A Potential MS Vaccine Makes me Grateful Beyond Belief
I am completely awestruck by the fact that our scientific world progressed so quickly in 2020. What’s even more remarkable is that the scientific community shares ALL their data so discoveries in one area could potentially be total game changers in another. The mRNA vaccine technology that is being used in COVID-19 vaccines was used to deliver specific Multiple Sclerosis (MS) encoded autoantigens to slow the further deterioration of the disease giving me hope for an MS vaccine. It also was effective in halting some symptoms in an animal model of MS, and small improvements were observed!
What exactly does that mean? We’re not sure yet as it’s only been tested on animals so far, but it was published in one of the most reputable scientific journals which to me, naively and at first glance, makes it seem very promising. I have already asked my husband to review it and I will test out his skills in making it understandable to those without medical knowledge as I especially want to make sure I understand how this could works.
What I can elaborate on are my thoughts and feelings with the hope of this medical breakthrough for those with Multiple Sclerosis and I will try my best to keep it short. I want everyone to first understand where I was in life when my MS symptoms first appeared. I was a vibrant, extremely active 20-year-old working at high-end retail stores to pay for a college education, an apartment, and my M3. I still laugh when I watch the Devil Wears Prada because at that time in my life there were so many consistencies between that film and my world. Except my life was filled with juxtaposition as I had studied martial arts for 16 years and had dreams of one day making it to the Olympics. My days were filled with working, attending class, and training weekly. I was extremely dedicated and only took Fridays and Sundays off to rest. I will admit as I got older it became increasingly difficult to juggle it all and my studies and martial arts were usually the first to suffer. I loved my job! Until I lost sensation in my legs.
It took a year to get a definitive diagnosis and reflecting back, I realize how tumultuous the first year of misdiagnosis was emotionally. Being that MS affects the central nervous system, virtually anything can happen. For me that meant pins and needles, the feeling you have when your legs fall asleep, all the way up to my waist and nonstop for the first 2-3 months. After a month of steroids the tingling went away and I was left with numbness and my legs remained extremely clumsy, like I have bags of sand attached to them. I also had a whole set of random symptoms that would ALWAYS scare me in different ways. Like the first time I got a sharp, reverberating pain in my right arm. I specifically remember my thought process as I collapsed in my bed from the pain. Grateful it was my right arm as I could confirm it wasn’t a heart attack. At the time, nothing could be confirmed until there was a second relapse. So, for a year I walked around praying I only had spinal myelitis as I knew if any random symptoms returned, for an extended period of time, I would have to go into another series of MRI’s to find the actual diagnosis. Until I received an accurate diagnoses, I experienced what it feels like to be discriminated against in the workplace for an invisible illness. In hindsight, I can see how a top sales associate requesting additional breaks because she could not feel her legs sounded a lot like someone wanting special privileges. Although this wasn’t the case, I had no formal proof that these breaks were medically necessary for me, it led my employer at the time to devise a plan to legally fire me.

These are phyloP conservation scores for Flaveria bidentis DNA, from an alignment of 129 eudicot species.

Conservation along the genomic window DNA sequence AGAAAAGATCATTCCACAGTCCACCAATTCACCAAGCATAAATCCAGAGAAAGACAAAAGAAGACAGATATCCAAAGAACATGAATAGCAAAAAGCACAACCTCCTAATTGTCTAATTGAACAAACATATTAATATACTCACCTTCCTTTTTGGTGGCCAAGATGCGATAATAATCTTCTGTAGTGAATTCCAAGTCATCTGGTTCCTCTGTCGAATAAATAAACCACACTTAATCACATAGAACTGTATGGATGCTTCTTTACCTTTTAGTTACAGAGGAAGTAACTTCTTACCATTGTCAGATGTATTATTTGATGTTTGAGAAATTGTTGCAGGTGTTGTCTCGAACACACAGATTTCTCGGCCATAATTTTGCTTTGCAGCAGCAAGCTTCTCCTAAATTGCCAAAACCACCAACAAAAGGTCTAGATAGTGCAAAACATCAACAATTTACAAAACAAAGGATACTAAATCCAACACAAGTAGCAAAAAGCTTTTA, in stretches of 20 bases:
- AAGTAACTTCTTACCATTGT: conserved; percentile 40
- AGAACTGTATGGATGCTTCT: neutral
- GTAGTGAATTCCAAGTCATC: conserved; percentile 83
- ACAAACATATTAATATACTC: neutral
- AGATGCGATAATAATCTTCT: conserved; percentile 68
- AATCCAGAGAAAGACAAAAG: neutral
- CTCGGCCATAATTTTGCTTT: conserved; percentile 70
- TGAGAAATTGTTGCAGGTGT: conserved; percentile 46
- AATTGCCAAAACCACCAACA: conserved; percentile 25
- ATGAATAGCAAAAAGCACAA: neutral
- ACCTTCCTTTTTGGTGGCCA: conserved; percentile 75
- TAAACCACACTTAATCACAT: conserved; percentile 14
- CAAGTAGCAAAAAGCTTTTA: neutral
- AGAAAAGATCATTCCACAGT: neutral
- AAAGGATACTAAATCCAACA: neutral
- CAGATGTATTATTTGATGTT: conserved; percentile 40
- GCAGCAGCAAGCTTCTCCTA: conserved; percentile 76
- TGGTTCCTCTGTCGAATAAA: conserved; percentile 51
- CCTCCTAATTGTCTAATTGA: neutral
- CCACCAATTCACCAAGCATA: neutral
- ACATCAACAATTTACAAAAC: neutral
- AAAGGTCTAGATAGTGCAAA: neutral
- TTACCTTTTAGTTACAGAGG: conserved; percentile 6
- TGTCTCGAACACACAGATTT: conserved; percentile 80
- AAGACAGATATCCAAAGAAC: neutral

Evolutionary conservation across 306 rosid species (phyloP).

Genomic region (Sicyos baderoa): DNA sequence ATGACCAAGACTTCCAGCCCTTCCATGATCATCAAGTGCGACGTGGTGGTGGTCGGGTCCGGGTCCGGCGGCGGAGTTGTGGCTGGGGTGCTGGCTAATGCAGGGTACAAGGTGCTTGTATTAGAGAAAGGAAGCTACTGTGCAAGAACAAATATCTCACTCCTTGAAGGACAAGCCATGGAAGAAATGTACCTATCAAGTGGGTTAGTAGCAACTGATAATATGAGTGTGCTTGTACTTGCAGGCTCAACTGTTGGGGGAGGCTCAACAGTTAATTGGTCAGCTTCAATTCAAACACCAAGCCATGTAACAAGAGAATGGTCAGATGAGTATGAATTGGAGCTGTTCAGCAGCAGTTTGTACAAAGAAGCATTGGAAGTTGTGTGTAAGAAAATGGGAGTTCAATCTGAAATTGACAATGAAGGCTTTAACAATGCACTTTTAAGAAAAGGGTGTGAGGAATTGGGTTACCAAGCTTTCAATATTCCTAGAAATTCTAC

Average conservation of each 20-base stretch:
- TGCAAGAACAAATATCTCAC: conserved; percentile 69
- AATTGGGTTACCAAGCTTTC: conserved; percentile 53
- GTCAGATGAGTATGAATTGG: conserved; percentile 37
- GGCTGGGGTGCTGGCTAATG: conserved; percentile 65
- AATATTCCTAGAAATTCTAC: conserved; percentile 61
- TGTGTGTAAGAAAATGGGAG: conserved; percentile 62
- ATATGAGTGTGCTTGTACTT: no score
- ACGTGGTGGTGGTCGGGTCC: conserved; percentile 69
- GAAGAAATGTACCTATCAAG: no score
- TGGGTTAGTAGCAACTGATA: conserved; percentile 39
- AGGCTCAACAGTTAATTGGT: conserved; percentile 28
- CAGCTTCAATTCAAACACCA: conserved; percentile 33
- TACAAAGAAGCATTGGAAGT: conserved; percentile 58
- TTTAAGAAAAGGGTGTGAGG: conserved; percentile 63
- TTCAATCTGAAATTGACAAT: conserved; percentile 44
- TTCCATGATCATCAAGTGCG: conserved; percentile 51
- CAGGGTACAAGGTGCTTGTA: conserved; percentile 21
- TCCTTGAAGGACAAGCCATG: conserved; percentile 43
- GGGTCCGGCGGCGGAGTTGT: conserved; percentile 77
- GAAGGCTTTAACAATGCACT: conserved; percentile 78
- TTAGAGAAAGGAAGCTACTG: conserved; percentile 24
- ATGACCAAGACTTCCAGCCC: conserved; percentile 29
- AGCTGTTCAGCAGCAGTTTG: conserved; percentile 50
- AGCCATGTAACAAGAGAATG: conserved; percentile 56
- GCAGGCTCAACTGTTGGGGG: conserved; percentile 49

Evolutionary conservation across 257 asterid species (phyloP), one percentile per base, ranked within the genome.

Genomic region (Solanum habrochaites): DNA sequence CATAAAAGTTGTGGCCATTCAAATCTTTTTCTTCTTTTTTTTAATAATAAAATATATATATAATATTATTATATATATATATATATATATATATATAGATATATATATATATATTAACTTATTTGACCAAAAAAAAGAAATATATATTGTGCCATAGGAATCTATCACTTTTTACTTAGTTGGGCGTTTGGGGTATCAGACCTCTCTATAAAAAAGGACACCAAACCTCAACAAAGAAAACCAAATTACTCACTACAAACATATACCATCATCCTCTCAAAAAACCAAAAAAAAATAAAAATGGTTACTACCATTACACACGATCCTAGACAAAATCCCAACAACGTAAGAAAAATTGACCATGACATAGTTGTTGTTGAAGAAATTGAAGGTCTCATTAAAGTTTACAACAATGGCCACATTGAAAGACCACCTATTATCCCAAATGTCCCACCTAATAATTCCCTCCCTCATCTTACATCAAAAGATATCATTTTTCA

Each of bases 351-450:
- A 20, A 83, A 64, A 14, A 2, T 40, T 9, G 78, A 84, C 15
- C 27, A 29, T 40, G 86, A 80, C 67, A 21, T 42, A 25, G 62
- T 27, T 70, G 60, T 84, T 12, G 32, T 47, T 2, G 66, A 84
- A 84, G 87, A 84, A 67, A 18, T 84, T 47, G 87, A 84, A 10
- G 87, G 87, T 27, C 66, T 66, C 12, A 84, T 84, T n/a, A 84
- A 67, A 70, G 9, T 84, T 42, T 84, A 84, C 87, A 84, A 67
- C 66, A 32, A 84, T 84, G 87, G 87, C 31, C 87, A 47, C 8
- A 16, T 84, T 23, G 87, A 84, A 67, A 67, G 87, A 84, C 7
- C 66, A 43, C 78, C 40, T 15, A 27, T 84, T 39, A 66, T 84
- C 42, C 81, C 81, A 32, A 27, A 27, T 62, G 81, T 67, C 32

Multiple Sclerosis caused me to lose my job, my dreams, and my identity. Losing the ability to practice a sport I excelled at since I was 4 years old left me shattered and everything I had worked so hard toward was lost. For the past 20 years I felt like life was just passing me by. I was forced to sit on the sidelines because my body became too frail and wobbly every time it overheated just a little.
Thankfully, I don’t feel like that anymore. Nothing has changed except for the hope I now have, and I can’t stop my mind from racing. I want to go back in time and re-do everything I so feverishly tried and failed at because of MS. I feel like the words I used to live by – ‘If at first you don’t succeed, try and try again.’ might actually work. For the past 20 years the thought process itself has caused my body to overheat ensuring I would have to bow down to the powers of MS. Not just physically but emotionally. The point is, hope is a wonderous thing and this year science has brought hope to the world and to my life with the potential of an MS vaccine in a very personal way.